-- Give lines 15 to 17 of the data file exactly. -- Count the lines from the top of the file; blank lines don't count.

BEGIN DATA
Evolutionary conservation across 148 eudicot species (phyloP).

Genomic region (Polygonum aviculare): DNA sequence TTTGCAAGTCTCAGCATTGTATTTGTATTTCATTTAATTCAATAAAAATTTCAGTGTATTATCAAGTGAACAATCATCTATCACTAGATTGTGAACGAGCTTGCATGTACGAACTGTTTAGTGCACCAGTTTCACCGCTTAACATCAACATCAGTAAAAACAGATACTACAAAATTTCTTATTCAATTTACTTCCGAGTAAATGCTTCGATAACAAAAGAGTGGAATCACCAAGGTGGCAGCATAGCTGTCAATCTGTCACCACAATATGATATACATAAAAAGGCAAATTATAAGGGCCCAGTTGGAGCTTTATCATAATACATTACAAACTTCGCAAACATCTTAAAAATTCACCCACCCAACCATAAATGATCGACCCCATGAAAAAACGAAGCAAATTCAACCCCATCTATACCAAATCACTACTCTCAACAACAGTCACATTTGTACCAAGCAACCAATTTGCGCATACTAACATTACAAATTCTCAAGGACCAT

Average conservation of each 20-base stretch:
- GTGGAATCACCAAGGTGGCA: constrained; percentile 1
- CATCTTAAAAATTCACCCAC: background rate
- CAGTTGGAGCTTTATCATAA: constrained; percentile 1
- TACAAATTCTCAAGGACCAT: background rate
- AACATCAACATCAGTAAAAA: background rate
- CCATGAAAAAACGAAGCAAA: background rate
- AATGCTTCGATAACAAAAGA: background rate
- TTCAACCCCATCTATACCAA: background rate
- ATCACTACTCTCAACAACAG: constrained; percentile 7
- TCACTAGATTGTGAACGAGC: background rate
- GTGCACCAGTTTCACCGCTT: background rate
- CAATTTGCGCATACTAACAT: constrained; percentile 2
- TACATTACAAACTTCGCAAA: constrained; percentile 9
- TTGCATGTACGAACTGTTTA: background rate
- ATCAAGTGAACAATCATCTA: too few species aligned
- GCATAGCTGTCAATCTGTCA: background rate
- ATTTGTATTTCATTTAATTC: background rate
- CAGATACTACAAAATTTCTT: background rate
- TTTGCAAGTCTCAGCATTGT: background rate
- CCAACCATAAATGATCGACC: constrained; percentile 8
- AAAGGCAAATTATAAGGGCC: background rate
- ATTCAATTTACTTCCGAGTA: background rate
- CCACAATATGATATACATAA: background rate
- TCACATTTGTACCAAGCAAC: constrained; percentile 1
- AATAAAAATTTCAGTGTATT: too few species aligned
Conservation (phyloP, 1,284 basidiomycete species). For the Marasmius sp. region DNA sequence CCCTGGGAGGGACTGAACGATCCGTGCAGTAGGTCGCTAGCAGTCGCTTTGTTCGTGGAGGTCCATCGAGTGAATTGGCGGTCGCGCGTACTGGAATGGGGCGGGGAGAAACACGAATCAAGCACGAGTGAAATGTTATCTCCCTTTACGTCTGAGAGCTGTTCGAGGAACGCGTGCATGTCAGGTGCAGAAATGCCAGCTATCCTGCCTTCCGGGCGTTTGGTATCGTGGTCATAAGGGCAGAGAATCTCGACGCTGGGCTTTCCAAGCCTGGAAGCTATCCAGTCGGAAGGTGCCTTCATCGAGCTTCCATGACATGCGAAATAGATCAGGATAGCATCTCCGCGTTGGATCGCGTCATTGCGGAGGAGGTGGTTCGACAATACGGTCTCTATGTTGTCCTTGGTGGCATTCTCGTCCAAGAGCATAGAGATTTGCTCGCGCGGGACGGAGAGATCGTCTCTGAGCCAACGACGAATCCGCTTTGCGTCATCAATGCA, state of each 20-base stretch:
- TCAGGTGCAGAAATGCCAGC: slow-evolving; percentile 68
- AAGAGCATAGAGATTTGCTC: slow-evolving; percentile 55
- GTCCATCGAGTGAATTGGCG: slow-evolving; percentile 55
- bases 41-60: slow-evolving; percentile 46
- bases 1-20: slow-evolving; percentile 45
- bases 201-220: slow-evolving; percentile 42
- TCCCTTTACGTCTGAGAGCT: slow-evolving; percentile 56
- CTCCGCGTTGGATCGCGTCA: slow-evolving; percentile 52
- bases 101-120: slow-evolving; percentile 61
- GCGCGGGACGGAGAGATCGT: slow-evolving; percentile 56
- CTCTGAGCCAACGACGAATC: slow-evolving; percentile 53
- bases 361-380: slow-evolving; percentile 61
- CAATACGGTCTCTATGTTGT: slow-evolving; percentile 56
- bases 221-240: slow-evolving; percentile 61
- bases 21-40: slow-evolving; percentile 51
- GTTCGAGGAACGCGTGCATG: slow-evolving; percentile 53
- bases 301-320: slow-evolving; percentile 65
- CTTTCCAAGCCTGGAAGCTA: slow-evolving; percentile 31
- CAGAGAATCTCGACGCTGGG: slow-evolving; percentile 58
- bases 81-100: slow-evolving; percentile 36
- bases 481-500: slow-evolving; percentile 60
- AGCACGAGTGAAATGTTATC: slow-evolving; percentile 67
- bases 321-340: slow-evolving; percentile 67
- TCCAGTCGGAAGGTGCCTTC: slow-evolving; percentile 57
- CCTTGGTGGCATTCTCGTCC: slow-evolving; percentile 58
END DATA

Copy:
- CAATTTGCGCATACTAACAT: constrained; percentile 2
- TACATTACAAACTTCGCAAA: constrained; percentile 9
- TTGCATGTACGAACTGTTTA: background rate